• Whyte avenue
• meet Edmonton
• dazzling sun
• melody of sounds
• sweet, salty tang of food
Once I had this list, I started imagining how they could be translated into images and started sketching on blank sheets of paper. Some people like to sketch with a pencil, I prefer to sketch with ink. In this case, I used my Pentel brush pen since this brush was inline with the look I was going for.
After I illustrated some elements, I started to think about my layout and then created images to present to Pete Nguyen, the Art Director on the project.
Once those sketches were presented, the Art Director and I both agreed that it would be interesting to complete the first sketch. He also suggested that we illustrated most elements in monochrome and have the couple being fully coloured.
Once you have your idea and your plan, it is way easier to get into the final execution of your illustration. All I needed to determine was which tool I would be using for the final execution. In this particular case, I wanted to keep the style of the brush pen but wanted to have something that looked cleaner so I recreated all the elements using my iPad, stylus and Adobe Draw.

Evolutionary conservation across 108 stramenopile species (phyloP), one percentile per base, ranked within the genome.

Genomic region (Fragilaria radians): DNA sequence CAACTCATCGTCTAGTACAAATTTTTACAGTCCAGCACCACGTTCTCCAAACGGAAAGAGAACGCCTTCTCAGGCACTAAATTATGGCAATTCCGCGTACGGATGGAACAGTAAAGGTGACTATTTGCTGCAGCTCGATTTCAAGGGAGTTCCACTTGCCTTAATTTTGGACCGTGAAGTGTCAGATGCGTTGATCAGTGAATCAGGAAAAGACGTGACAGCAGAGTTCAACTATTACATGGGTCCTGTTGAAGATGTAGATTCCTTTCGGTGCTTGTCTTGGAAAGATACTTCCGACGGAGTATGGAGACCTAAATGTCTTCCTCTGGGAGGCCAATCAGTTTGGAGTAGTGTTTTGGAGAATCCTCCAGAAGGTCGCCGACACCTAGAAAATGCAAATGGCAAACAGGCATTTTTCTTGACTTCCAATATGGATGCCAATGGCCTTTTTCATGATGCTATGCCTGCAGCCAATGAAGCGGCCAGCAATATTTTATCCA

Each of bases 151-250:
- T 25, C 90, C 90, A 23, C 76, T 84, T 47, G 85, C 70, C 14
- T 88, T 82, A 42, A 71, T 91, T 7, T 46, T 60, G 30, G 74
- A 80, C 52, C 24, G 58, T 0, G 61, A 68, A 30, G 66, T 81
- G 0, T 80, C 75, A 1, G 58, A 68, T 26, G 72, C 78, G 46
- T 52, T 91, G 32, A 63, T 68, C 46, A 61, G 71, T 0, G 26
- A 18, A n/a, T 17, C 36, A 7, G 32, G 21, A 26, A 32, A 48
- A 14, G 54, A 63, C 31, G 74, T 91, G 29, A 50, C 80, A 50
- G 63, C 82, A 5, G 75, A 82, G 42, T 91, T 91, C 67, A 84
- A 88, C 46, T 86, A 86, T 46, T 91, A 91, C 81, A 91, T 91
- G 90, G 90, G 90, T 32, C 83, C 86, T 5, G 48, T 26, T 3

That app is great for a clean brush pen look. You can certainly also create the same effect in Illustrator but I found using the app faster and more natural.
For the most part, I worked in Illustrator. I refined the layout and coloured the illustration using that software. Once I was happy with it, I brought my illustration into Photoshop to add the textures.
It was a very efficient process and my client and I are happy with the result! If you have any question about this project, please feel free to send an email and I will be happy to get back to you.